This article on Bloomberg seems suggests what we have said here at ‘Sherr Towers’ for a long time now.
The author having responsibility for the setup one of the first UK wide Blackberry services for a mid-size firm in the dying days of the last century has seen the growth of the Blackberry product and service from its birth and for the time it was the greatest thing since sliced bread (sliced bread is pretty good…preferably wholemeal!). The whole concept of having your emails on the go, on your phone, in 1999 was just incredibly cool, even if it was in green & black!
Technology, being the beast that it is, marches on unabated, and cares little who it tramples on along the way. Sadly, RIM are under the boot. They have failed to innovate, or provide anything new in the light of competitors such as Apple, Google and now Microsoft with their new Windows Mobile OS soon to hit the streets.
RIM has specific markets where it is strongest (especially due to the encryption of Blackberry data), but these are shrinking as new players come into these markets.
From a techincal perspecitve, the Blackberry product, specifically the server back-end is now a clunky and archaic affair, by acting as a broker between the email server and the handset, especially when almost every other device can talk directly to the email server (which in most cases is Microsoft Exchange) and provide the same features but in a direct relationship between device and server. The catastrophic failure of the Blackberry network last year aptly demonstrated the weakness in this design, taking out millions of handsets across the globe.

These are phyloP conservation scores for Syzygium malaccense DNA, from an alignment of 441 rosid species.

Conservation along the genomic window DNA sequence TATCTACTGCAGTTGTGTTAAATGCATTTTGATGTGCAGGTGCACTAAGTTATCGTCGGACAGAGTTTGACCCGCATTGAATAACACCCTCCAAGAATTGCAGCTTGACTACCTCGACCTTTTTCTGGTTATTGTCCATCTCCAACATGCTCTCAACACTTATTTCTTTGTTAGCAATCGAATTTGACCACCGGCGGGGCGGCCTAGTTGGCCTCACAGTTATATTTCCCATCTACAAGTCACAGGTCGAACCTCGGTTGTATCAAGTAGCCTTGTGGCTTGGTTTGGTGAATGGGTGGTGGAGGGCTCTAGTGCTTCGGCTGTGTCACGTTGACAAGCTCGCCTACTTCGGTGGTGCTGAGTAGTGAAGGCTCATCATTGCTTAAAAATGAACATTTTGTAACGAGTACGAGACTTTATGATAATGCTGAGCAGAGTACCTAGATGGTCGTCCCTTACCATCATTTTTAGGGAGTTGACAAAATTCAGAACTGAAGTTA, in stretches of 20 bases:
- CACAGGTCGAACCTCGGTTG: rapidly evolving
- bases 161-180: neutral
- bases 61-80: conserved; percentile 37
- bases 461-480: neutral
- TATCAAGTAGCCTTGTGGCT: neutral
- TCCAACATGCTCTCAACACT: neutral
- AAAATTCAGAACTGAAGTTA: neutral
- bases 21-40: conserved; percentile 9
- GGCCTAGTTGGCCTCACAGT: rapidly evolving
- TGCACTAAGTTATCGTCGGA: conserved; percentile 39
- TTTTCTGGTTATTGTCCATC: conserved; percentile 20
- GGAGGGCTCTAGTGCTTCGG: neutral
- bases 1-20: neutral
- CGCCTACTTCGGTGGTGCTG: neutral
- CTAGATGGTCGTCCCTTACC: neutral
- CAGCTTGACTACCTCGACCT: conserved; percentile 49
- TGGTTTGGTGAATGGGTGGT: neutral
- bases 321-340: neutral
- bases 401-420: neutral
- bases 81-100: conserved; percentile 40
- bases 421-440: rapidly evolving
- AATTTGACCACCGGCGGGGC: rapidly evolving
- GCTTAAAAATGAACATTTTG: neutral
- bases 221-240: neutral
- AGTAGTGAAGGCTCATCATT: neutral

The Blackberry device has some die-hard fans it is said, we can count several of our own clients who swear by their Blackberry devices, despite being offered the alternatives from Apple, Google, Microsoft etc…
The general consensus in ‘Sherr Towers’ is that we are seeing the closing chapter on the Blackberry device as it exists today, once the darling of the tech world, favoured amongst giant corporates. Today, other vendor devices are moving into the IT universe of these organisations and the Blackberry handset will take its place alongside such devices as the Apple Newton.